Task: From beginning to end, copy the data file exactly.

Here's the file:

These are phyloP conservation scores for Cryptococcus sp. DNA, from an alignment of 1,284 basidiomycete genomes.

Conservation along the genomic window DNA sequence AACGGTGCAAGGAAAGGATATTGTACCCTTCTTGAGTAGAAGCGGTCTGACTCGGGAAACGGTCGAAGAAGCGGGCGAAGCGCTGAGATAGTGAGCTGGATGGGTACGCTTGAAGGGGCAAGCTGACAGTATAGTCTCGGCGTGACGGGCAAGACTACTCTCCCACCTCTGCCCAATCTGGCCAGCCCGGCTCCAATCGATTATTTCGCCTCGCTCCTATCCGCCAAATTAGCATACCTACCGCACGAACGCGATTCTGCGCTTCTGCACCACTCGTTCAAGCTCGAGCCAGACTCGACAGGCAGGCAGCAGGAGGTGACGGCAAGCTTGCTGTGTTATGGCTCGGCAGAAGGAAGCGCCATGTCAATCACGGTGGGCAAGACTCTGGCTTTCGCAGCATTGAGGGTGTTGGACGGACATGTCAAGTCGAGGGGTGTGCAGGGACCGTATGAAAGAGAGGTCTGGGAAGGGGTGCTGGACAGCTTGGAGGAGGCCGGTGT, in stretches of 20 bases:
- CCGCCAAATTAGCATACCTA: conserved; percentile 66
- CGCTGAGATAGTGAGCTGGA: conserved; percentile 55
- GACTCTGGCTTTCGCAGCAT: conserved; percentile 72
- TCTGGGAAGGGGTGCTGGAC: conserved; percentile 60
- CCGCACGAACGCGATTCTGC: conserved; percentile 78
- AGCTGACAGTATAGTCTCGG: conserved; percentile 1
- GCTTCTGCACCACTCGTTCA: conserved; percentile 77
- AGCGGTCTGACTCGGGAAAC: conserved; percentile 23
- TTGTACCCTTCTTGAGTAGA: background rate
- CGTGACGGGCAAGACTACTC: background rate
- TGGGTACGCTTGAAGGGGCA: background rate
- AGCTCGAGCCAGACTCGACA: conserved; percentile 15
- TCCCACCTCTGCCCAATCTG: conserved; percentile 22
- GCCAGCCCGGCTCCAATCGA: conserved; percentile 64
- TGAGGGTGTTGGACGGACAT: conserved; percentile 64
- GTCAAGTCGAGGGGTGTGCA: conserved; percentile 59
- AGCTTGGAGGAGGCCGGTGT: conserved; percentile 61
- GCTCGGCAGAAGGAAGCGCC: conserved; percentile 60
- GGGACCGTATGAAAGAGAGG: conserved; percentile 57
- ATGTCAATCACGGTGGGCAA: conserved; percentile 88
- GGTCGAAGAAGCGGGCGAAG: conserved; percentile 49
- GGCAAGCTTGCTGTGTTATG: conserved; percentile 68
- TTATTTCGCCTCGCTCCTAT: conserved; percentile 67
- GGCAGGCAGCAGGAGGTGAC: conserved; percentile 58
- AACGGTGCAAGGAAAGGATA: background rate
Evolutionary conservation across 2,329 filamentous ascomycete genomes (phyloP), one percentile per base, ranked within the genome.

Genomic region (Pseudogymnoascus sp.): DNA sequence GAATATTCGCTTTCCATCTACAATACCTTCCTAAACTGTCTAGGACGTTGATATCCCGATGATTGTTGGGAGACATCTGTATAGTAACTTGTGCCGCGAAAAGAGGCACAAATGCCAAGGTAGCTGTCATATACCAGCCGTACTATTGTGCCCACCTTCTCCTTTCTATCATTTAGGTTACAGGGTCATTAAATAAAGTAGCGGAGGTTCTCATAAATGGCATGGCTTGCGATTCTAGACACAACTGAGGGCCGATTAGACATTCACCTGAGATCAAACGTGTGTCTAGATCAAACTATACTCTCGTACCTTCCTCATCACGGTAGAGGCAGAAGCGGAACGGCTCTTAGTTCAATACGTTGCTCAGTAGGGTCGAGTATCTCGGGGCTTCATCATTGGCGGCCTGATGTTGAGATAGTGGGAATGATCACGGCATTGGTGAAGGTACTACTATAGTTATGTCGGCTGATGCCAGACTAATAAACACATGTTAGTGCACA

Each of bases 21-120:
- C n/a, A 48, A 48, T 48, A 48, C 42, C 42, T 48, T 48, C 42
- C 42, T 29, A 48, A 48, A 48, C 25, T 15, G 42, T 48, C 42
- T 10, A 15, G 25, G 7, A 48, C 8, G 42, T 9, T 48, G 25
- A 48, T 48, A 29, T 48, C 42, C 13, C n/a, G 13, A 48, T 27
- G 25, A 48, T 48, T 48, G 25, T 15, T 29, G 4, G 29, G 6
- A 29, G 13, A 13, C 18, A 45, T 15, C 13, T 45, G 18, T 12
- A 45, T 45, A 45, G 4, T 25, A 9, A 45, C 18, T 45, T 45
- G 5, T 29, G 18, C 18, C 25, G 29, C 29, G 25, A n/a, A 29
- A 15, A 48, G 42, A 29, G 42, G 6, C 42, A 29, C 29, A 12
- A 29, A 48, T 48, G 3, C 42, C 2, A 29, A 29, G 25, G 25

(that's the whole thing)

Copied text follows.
These are phyloP conservation scores for Cryptococcus sp. DNA, from an alignment of 1,284 basidiomycete genomes.

Conservation along the genomic window DNA sequence AACGGTGCAAGGAAAGGATATTGTACCCTTCTTGAGTAGAAGCGGTCTGACTCGGGAAACGGTCGAAGAAGCGGGCGAAGCGCTGAGATAGTGAGCTGGATGGGTACGCTTGAAGGGGCAAGCTGACAGTATAGTCTCGGCGTGACGGGCAAGACTACTCTCCCACCTCTGCCCAATCTGGCCAGCCCGGCTCCAATCGATTATTTCGCCTCGCTCCTATCCGCCAAATTAGCATACCTACCGCACGAACGCGATTCTGCGCTTCTGCACCACTCGTTCAAGCTCGAGCCAGACTCGACAGGCAGGCAGCAGGAGGTGACGGCAAGCTTGCTGTGTTATGGCTCGGCAGAAGGAAGCGCCATGTCAATCACGGTGGGCAAGACTCTGGCTTTCGCAGCATTGAGGGTGTTGGACGGACATGTCAAGTCGAGGGGTGTGCAGGGACCGTATGAAAGAGAGGTCTGGGAAGGGGTGCTGGACAGCTTGGAGGAGGCCGGTGT, in stretches of 20 bases:
- CCGCCAAATTAGCATACCTA: conserved; percentile 66
- CGCTGAGATAGTGAGCTGGA: conserved; percentile 55
- GACTCTGGCTTTCGCAGCAT: conserved; percentile 72
- TCTGGGAAGGGGTGCTGGAC: conserved; percentile 60
- CCGCACGAACGCGATTCTGC: conserved; percentile 78
- AGCTGACAGTATAGTCTCGG: conserved; percentile 1
- GCTTCTGCACCACTCGTTCA: conserved; percentile 77
- AGCGGTCTGACTCGGGAAAC: conserved; percentile 23
- TTGTACCCTTCTTGAGTAGA: background rate
- CGTGACGGGCAAGACTACTC: background rate
- TGGGTACGCTTGAAGGGGCA: background rate
- AGCTCGAGCCAGACTCGACA: conserved; percentile 15
- TCCCACCTCTGCCCAATCTG: conserved; percentile 22
- GCCAGCCCGGCTCCAATCGA: conserved; percentile 64
- TGAGGGTGTTGGACGGACAT: conserved; percentile 64
- GTCAAGTCGAGGGGTGTGCA: conserved; percentile 59
- AGCTTGGAGGAGGCCGGTGT: conserved; percentile 61
- GCTCGGCAGAAGGAAGCGCC: conserved; percentile 60
- GGGACCGTATGAAAGAGAGG: conserved; percentile 57
- ATGTCAATCACGGTGGGCAA: conserved; percentile 88
- GGTCGAAGAAGCGGGCGAAG: conserved; percentile 49
- GGCAAGCTTGCTGTGTTATG: conserved; percentile 68
- TTATTTCGCCTCGCTCCTAT: conserved; percentile 67
- GGCAGGCAGCAGGAGGTGAC: conserved; percentile 58
- AACGGTGCAAGGAAAGGATA: background rate
Evolutionary conservation across 2,329 filamentous ascomycete genomes (phyloP), one percentile per base, ranked within the genome.

Genomic region (Pseudogymnoascus sp.): DNA sequence GAATATTCGCTTTCCATCTACAATACCTTCCTAAACTGTCTAGGACGTTGATATCCCGATGATTGTTGGGAGACATCTGTATAGTAACTTGTGCCGCGAAAAGAGGCACAAATGCCAAGGTAGCTGTCATATACCAGCCGTACTATTGTGCCCACCTTCTCCTTTCTATCATTTAGGTTACAGGGTCATTAAATAAAGTAGCGGAGGTTCTCATAAATGGCATGGCTTGCGATTCTAGACACAACTGAGGGCCGATTAGACATTCACCTGAGATCAAACGTGTGTCTAGATCAAACTATACTCTCGTACCTTCCTCATCACGGTAGAGGCAGAAGCGGAACGGCTCTTAGTTCAATACGTTGCTCAGTAGGGTCGAGTATCTCGGGGCTTCATCATTGGCGGCCTGATGTTGAGATAGTGGGAATGATCACGGCATTGGTGAAGGTACTACTATAGTTATGTCGGCTGATGCCAGACTAATAAACACATGTTAGTGCACA

Each of bases 21-120:
- C n/a, A 48, A 48, T 48, A 48, C 42, C 42, T 48, T 48, C 42
- C 42, T 29, A 48, A 48, A 48, C 25, T 15, G 42, T 48, C 42
- T 10, A 15, G 25, G 7, A 48, C 8, G 42, T 9, T 48, G 25
- A 48, T 48, A 29, T 48, C 42, C 13, C n/a, G 13, A 48, T 27
- G 25, A 48, T 48, T 48, G 25, T 15, T 29, G 4, G 29, G 6
- A 29, G 13, A 13, C 18, A 45, T 15, C 13, T 45, G 18, T 12
- A 45, T 45, A 45, G 4, T 25, A 9, A 45, C 18, T 45, T 45
- G 5, T 29, G 18, C 18, C 25, G 29, C 29, G 25, A n/a, A 29
- A 15, A 48, G 42, A 29, G 42, G 6, C 42, A 29, C 29, A 12
- A 29, A 48, T 48, G 3, C 42, C 2, A 29, A 29, G 25, G 25